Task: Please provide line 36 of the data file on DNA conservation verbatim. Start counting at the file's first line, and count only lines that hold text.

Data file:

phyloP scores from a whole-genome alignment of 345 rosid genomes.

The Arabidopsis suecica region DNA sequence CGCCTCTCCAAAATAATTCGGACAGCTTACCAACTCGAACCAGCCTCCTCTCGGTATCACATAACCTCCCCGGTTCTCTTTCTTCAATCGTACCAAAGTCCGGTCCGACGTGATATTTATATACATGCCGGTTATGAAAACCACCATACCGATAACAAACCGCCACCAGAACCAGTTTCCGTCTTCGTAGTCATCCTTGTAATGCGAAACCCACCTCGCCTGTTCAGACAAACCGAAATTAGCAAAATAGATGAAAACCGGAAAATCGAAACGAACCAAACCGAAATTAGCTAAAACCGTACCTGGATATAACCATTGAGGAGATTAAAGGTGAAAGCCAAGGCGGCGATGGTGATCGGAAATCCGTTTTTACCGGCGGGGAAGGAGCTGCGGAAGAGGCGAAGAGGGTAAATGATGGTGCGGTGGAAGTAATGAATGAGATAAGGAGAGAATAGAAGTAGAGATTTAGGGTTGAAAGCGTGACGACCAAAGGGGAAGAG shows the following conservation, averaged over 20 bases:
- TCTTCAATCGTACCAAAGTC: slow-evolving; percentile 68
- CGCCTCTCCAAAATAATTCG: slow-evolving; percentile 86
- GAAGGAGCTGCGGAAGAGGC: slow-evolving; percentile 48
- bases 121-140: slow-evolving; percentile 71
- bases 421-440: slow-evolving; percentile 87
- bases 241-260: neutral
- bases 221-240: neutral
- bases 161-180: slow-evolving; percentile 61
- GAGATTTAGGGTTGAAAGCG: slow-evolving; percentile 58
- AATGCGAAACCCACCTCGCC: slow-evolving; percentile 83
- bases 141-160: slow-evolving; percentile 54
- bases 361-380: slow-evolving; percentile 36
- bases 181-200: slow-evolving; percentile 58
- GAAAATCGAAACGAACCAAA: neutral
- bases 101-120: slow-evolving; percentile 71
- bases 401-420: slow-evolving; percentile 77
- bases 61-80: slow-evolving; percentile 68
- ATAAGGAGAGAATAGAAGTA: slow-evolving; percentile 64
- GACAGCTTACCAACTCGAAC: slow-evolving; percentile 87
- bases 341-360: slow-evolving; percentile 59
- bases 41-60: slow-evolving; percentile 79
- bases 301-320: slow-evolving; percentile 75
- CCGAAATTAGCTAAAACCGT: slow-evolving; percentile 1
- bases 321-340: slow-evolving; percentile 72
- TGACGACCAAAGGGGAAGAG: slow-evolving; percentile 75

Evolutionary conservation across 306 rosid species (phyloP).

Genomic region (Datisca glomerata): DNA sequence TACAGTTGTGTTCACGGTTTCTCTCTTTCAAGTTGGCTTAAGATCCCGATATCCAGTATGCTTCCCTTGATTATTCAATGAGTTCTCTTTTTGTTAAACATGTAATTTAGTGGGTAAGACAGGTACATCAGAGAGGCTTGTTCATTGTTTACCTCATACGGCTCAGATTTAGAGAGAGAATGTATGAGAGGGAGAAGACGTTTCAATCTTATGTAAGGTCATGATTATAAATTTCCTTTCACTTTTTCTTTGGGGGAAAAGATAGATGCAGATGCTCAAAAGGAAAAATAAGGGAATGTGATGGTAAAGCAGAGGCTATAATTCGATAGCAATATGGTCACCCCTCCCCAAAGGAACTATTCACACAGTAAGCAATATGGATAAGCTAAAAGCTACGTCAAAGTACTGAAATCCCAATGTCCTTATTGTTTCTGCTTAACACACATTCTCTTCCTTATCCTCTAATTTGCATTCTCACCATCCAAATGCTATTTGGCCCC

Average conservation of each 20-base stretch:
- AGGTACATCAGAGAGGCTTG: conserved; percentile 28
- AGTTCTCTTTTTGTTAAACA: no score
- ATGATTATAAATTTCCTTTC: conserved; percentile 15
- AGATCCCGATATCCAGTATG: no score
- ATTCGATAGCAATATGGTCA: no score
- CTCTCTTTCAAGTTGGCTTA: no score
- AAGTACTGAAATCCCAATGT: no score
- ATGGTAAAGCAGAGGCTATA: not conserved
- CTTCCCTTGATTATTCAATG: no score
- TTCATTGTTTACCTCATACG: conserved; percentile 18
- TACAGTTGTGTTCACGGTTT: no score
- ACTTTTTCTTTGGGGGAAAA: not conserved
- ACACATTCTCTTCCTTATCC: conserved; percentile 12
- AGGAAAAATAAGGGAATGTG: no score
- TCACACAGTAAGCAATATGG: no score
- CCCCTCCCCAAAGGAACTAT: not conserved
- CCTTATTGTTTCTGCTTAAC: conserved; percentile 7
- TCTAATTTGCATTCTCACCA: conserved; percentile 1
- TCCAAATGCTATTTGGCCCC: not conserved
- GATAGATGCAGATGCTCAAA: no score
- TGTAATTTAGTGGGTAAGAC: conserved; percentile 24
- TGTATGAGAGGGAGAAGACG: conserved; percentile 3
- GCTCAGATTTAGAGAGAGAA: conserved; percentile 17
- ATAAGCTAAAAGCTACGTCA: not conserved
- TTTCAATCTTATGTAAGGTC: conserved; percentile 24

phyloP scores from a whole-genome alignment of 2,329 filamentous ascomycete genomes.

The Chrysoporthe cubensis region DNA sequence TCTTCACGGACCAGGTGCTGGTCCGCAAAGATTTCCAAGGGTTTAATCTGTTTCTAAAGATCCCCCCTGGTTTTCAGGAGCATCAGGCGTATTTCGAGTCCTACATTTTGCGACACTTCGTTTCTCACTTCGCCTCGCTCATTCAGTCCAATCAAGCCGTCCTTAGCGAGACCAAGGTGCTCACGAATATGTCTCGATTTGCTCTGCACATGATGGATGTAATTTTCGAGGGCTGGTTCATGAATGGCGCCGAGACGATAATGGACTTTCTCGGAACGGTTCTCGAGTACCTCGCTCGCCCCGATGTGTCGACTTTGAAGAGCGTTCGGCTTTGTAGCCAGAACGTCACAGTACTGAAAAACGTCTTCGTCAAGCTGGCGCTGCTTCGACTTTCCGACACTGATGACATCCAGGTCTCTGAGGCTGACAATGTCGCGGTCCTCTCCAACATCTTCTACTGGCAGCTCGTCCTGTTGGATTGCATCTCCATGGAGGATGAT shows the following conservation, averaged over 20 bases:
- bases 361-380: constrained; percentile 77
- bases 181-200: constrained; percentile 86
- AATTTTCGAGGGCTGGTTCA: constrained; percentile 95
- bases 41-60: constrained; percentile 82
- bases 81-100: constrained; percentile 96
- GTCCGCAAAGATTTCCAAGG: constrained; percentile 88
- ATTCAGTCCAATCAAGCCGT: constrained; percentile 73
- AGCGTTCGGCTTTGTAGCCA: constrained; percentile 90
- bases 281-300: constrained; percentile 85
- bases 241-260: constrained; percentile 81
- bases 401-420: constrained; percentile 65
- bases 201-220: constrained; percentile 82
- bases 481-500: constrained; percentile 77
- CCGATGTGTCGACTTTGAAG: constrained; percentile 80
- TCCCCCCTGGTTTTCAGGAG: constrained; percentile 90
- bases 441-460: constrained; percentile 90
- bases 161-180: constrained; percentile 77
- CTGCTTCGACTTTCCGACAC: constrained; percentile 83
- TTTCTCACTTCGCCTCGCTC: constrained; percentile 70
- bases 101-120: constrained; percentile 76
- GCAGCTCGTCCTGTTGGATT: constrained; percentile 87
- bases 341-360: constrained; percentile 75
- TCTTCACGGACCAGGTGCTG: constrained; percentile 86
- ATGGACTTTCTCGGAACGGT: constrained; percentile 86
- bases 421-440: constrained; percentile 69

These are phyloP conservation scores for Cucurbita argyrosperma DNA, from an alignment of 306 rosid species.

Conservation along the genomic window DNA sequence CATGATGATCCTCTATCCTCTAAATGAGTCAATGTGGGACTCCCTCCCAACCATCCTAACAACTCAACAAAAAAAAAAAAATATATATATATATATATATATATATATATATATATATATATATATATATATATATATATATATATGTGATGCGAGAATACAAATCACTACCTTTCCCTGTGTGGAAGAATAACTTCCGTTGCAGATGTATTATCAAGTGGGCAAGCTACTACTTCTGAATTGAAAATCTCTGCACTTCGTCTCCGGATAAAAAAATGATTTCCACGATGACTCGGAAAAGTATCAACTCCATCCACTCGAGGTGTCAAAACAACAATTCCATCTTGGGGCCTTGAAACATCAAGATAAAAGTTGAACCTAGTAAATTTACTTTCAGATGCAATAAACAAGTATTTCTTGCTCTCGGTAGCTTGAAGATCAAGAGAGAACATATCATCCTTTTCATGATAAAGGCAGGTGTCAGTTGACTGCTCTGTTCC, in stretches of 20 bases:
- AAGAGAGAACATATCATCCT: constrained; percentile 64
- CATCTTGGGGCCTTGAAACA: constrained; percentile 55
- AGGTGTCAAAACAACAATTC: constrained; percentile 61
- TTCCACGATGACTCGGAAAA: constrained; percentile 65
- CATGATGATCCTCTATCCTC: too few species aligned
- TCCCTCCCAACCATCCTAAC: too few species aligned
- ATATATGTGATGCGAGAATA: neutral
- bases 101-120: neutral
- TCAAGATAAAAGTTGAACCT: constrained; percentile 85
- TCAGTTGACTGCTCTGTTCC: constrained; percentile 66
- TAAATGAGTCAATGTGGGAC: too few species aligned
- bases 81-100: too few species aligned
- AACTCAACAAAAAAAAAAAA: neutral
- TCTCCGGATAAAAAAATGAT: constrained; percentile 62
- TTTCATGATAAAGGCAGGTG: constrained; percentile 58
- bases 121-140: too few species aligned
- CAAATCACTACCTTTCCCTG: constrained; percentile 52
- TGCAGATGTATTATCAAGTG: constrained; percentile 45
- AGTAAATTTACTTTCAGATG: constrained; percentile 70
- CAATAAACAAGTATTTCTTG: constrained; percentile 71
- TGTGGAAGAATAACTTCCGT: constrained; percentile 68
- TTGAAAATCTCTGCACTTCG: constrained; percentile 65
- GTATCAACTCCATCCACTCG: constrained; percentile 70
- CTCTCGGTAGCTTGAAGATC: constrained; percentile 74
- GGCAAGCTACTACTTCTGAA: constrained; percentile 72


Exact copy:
- CTCTCTTTCAAGTTGGCTTA: no score